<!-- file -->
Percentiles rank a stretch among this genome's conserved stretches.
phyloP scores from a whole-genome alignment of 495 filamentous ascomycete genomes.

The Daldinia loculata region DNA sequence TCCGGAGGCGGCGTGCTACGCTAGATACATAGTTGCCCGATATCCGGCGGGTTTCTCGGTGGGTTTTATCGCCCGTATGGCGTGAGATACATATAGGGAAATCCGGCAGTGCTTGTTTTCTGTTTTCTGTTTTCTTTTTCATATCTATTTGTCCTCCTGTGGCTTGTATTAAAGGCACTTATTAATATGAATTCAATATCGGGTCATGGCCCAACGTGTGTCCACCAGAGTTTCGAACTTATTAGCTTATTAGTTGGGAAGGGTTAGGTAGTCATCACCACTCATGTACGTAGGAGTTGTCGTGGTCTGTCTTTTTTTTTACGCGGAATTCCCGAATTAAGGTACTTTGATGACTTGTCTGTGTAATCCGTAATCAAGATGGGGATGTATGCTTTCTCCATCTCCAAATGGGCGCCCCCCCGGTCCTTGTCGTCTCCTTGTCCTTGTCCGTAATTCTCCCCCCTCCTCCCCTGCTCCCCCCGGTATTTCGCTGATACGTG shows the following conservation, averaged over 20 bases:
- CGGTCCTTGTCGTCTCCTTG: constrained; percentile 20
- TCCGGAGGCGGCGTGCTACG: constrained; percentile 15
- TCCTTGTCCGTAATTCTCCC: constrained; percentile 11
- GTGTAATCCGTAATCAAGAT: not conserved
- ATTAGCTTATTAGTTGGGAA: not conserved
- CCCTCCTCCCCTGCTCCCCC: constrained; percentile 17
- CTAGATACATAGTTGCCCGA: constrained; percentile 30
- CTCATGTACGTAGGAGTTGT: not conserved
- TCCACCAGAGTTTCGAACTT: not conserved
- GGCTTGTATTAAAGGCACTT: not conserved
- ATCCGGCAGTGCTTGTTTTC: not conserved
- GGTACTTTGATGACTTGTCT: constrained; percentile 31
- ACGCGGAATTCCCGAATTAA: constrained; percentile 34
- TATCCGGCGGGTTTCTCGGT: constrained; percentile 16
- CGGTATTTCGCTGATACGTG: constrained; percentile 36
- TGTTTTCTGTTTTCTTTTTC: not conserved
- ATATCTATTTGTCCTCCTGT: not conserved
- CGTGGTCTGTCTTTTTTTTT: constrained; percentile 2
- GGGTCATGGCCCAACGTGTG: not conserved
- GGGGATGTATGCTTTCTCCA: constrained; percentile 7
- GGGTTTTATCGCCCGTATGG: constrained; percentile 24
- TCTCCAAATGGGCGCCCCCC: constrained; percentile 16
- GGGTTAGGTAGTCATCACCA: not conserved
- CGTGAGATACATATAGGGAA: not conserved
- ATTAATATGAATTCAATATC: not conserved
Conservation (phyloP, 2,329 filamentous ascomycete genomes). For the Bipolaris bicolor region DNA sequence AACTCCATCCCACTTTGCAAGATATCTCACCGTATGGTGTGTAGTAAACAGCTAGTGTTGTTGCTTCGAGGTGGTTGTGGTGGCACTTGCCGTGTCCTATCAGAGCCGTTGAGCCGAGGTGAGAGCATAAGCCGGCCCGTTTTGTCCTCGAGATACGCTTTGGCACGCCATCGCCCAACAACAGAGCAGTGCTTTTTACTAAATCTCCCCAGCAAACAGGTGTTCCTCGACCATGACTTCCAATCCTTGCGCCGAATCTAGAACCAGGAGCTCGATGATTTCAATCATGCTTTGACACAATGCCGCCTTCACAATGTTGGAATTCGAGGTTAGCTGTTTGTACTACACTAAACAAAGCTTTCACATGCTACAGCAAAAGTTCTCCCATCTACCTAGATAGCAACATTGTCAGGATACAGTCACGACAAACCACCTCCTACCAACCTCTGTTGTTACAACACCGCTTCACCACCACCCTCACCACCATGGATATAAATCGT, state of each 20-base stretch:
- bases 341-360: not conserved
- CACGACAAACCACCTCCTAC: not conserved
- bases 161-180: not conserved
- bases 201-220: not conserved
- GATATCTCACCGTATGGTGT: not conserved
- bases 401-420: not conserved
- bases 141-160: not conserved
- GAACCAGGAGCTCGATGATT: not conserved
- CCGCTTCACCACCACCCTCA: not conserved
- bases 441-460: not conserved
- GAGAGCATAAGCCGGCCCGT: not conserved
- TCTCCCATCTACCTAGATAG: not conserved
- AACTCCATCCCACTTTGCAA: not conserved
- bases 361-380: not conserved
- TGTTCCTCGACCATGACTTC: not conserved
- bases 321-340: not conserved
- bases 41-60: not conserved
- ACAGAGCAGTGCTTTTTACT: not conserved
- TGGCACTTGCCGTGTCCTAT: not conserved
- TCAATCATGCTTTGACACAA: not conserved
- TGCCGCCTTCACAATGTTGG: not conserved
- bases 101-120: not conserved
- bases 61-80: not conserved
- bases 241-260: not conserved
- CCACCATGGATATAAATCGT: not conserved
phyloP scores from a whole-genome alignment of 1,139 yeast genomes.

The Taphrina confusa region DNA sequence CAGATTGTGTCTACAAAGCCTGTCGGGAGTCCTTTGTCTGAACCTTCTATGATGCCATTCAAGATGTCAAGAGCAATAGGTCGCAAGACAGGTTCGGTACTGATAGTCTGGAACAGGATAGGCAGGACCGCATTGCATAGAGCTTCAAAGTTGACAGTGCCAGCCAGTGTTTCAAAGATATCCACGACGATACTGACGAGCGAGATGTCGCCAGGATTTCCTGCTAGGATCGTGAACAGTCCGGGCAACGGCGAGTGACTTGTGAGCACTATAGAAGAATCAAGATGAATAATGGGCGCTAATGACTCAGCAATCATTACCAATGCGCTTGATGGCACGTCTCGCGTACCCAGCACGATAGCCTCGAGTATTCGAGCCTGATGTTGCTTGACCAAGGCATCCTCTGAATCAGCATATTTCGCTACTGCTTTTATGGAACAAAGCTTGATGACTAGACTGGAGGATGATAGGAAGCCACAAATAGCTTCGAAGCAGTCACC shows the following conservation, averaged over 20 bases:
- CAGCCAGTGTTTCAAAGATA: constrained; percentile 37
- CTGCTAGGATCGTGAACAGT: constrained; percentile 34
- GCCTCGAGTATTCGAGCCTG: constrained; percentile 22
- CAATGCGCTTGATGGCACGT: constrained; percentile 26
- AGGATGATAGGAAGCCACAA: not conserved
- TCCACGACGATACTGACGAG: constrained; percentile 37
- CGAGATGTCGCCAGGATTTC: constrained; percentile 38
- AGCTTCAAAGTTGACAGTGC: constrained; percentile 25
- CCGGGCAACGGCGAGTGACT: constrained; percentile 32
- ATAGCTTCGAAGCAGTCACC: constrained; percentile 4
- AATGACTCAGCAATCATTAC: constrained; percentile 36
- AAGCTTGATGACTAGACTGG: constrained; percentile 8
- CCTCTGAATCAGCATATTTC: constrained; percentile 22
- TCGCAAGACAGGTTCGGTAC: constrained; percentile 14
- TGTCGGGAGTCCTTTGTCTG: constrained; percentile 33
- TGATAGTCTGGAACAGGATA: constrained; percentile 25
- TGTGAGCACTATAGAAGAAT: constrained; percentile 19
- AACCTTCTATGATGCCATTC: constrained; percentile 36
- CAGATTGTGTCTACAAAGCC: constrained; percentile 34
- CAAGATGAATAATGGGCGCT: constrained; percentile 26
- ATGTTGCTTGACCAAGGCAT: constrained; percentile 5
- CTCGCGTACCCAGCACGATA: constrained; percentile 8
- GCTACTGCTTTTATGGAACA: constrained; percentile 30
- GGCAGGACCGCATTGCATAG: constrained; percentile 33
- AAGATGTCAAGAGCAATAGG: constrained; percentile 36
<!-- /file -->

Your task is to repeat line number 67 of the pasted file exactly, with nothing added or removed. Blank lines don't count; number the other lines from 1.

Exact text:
- AATGACTCAGCAATCATTAC: constrained; percentile 36